(Melchizedek Communique, MC051511) On February 11, 1861, in Springfield, Illinois, Abraham Lincoln boarded the Train of Death: Destination, Washington, DC by way of Baltimore, Maryland.
This meandering train journey would bring about the incident of Lincoln's Scotch cap and cloak. (Background: "Lincoln's Scotch Cap and Cloak", http://www.shout.net/~bigred/mc050911.html)
William Yancey, a "fire eater" (rabid secessionist) from Alabama, had tried back in 1848 to break up the Baltimore Democratic convention.  The idea was then to disunify the Dems and pave the way for an abolition-favoring president. This, in turn, might be sure to provoke the South into secession. It was indeed the anti-slavery Zachary Taylor who was elected. Taylor was murdered by a bunch of "fire eaters" and his Vice-President, Millard Fillmore, was handed a big mess. Fillmore had a great deal to do with actualizing the Compromise of 1850, thereby averting catastrophe. Except for the heroic efforts of Millard Fillmore, the Civil War might have begun in 1850. If it had, the North would have been weaker than it was in 1861, and the South might well have successfully left the Union.  (Fillmore, a fine American and a much under-appreciated president, is consistently ridiculed for some reason. The latest defamation of Millard Fillmore's memory is a sophomoric account of his life, by one Paul Finkelman. )
Later, in 1860, this same "fire eater" William Yancey wanted Abraham Lincoln to be elected, as a casus belli. Yancey may have helped split the Democrat Party in 1860 in order to guarantee Lincoln's election. There were two Dem Party presidential candidates: Stephen Douglas representing the Northern faction; and John C. Breckinridge representing the Southern faction. The Democrat Party in 1860 thereby became a "house divided" and paved the way for Old Abe (51 years old at the time). This inner division of the Democrat Party may have been intentionally maneuvered, to foment secession when "Black Republican" Lincoln was shoe-horned in.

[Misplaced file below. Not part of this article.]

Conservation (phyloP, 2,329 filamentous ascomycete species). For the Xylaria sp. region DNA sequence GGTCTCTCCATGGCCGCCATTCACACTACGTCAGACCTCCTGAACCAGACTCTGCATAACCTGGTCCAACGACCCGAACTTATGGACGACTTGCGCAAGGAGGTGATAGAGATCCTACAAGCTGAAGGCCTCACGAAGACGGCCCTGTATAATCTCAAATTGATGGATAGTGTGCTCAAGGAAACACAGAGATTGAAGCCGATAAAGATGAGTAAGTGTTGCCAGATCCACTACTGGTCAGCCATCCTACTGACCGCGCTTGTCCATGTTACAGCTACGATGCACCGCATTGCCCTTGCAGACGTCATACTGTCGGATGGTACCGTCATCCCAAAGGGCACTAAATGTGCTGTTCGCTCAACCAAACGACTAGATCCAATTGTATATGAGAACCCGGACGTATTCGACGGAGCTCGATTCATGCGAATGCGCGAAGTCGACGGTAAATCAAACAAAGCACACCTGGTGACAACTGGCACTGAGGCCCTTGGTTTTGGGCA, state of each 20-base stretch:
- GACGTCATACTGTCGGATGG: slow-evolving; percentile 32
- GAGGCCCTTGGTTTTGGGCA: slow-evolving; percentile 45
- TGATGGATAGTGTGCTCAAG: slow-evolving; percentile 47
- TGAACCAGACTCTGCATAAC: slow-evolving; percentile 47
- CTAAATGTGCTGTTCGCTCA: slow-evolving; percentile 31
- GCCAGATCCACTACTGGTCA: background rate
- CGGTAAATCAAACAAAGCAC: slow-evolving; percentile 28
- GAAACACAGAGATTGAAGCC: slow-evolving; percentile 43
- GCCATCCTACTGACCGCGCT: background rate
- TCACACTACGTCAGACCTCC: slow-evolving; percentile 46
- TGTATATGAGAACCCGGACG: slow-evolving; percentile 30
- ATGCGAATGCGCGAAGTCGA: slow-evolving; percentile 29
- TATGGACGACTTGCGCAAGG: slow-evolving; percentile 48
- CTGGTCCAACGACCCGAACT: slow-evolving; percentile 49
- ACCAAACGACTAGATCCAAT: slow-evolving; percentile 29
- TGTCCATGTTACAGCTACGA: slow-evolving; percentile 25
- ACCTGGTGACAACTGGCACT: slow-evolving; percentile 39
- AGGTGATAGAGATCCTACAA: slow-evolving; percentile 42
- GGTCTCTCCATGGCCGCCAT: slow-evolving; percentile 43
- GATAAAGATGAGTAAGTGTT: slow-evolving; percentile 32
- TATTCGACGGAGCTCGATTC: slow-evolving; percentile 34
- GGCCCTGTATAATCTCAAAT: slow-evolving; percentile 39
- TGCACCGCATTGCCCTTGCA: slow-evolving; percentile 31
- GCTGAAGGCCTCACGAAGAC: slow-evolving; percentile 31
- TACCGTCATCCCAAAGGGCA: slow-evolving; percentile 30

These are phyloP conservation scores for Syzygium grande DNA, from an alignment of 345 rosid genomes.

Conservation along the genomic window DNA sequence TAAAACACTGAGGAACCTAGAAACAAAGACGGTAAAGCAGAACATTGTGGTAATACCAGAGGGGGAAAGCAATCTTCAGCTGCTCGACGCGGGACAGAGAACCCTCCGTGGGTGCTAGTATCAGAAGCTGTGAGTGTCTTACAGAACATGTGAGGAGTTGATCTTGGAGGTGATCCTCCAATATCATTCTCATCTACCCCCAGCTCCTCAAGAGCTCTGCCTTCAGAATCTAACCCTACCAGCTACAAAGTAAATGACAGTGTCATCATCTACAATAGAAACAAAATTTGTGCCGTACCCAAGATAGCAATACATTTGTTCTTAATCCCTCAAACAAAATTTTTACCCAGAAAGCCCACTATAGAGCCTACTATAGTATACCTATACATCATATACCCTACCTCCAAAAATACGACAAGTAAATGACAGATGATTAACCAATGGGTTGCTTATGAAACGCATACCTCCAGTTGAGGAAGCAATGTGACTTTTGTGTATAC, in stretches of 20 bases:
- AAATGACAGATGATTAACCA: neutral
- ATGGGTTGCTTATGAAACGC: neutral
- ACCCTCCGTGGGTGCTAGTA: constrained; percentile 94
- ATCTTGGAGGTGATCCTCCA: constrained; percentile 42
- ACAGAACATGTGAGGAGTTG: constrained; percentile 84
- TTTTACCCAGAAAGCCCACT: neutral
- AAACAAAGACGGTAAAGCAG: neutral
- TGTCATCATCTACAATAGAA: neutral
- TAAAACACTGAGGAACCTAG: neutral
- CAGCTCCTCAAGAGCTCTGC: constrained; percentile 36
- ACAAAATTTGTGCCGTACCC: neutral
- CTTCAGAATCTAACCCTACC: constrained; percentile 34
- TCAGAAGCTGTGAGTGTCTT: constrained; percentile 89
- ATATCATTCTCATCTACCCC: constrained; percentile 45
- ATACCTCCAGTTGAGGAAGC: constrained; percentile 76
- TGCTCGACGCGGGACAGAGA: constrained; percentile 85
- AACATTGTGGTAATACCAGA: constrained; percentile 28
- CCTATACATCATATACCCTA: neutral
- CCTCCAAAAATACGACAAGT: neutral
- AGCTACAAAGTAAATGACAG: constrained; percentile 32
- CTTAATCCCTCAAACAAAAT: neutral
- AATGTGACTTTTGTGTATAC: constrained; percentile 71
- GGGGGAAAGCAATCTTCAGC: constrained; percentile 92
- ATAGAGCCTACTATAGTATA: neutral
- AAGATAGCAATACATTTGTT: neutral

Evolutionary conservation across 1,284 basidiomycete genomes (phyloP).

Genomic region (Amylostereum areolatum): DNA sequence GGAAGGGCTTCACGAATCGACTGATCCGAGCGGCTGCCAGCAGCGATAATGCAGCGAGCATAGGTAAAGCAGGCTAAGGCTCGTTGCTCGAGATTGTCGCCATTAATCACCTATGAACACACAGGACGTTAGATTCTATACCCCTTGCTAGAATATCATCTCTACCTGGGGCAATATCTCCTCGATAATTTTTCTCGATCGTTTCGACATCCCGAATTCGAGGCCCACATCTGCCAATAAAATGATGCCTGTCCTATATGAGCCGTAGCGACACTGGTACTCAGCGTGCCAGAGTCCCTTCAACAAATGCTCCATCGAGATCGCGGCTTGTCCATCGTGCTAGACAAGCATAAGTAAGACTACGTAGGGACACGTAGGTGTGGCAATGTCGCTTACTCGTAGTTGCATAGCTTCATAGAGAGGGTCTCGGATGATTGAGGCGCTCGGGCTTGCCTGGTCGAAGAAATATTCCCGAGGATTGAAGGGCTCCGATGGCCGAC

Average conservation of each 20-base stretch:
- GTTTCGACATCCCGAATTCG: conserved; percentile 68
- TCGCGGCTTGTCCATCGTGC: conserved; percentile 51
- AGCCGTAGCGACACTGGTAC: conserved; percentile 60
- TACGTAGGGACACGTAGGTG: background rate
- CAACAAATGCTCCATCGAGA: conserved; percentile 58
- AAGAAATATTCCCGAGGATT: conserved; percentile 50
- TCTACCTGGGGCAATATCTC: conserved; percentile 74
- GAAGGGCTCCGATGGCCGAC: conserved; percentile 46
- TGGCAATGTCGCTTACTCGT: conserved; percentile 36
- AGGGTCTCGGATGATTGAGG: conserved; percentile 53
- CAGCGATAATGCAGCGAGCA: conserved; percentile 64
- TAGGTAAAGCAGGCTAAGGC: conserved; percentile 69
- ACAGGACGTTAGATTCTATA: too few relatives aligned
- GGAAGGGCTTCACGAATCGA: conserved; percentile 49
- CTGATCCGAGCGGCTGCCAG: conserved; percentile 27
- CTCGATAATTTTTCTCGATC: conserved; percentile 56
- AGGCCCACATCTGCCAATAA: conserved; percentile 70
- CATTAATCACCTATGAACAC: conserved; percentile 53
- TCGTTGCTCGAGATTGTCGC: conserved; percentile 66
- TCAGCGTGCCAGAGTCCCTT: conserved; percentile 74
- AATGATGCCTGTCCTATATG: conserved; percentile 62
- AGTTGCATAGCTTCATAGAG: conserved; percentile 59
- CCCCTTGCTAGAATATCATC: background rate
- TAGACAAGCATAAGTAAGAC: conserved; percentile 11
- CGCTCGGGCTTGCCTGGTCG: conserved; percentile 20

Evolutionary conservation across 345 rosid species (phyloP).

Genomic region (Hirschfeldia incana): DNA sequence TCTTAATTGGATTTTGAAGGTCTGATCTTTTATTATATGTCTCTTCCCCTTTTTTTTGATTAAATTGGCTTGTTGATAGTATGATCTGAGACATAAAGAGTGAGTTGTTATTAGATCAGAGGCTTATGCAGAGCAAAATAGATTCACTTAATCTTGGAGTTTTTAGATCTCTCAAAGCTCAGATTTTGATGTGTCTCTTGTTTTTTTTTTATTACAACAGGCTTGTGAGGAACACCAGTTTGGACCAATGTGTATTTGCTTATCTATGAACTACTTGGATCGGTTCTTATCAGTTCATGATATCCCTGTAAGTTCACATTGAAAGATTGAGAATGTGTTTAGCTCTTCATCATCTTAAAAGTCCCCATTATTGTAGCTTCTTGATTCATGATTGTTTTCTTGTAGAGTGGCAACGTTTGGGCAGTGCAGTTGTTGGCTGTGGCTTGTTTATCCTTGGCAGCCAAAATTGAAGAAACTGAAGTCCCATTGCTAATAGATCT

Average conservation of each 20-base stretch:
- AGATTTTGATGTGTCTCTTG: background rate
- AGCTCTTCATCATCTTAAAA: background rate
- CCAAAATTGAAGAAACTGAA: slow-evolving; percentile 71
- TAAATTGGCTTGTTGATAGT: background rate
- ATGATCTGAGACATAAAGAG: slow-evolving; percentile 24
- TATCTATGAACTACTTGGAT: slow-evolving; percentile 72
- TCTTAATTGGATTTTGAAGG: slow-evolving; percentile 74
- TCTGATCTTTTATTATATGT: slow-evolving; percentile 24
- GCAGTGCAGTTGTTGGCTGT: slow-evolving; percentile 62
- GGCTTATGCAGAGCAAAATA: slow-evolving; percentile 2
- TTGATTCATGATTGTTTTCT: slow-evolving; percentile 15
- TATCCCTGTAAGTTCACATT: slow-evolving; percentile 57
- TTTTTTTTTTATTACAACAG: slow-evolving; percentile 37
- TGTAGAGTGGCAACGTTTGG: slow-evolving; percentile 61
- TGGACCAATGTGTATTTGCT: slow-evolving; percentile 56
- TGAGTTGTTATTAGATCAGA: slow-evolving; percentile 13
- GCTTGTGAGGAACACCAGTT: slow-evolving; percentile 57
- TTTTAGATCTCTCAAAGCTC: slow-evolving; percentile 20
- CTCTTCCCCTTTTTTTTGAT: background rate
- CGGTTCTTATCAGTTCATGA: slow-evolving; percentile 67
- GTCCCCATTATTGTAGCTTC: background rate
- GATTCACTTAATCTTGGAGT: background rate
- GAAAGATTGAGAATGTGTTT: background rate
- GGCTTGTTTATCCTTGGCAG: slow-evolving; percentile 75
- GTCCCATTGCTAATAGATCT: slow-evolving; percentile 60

Michael J. Kline, author of apparently the only book yet to focus on the "Baltimore Plot," agrees with this editor's opinion of the dotard Buchanan, calling the James Buchanan administration a "pathetic caretaker presidency." (Background: "Dotard Buchanan Hobbles the Union", http://www.shout.net/~bigred/mc051111.html)
Some of the "leading actors" in the Baltimore Plot include:
* William Byrne, Baltimore businessman, who organized an armed militia called the National Volunteers. When Lincoln was elected, Byrne, an alleged member of the Knights of the Golden Circle (KGC), shifted his efforts to actually preventing the upcoming inauguration of the Illinois rube. 
* Cypriano Ferrandini, Corsican immigrant and resident of Baltimore. Alleged member of the National Volunteers as well as a ranking officer of the KGC (Knights of the Golden Circle). Allan Pinkerton, disguised as "J.H. Hutcheson" of Charleston, snooped upon Cypriano Ferrandini. Even the tough-as-nails Pinkerton felt himself as if hypnotized by the influence of Ferrandini's "strange power." 
* New York City Police Superintendant John Kennedy. He assigned several New York City detectives to Baltimore to investigate dangerous rumors. The ironically-named John Kennedy and his effort to thwart the Baltimore Plot is inaccurately portrayed in a movie from 1951, "The Tall Target" (starring Dick Powell).
* Allan Pinkerton, America's first private eye. His detectives worked undercover in Baltimore, as did John Kennedy's detectives. Unfortunately, neither the Pinkertons nor the New York City detectives were aware that each other was operating undercover in Baltimore. 
* John Wilkes Booth, already in 1860 a member of the Knights of the Golden Circle (KGC). Booth had joined the Baltimore chapter of KGC, which links the famous actor early on with William Byrne and Cypriano Ferrandini, among others.
------- Notes -------  Kline, Michael J. The Baltimore Plot. Yardley, PA: Westholme Publishing, LLC, 2008  Redman, Brian. What Would Millard Do?. 2009. Published by Lulu.com  Finkelman, Paul. Millard Fillmore. Times Books, 2011.
Opinion the book is sophomoric based upon preliminary review.  Mackay, James. Allan Pinkerton: The First Private Eye. Wiley & Sons, 1997
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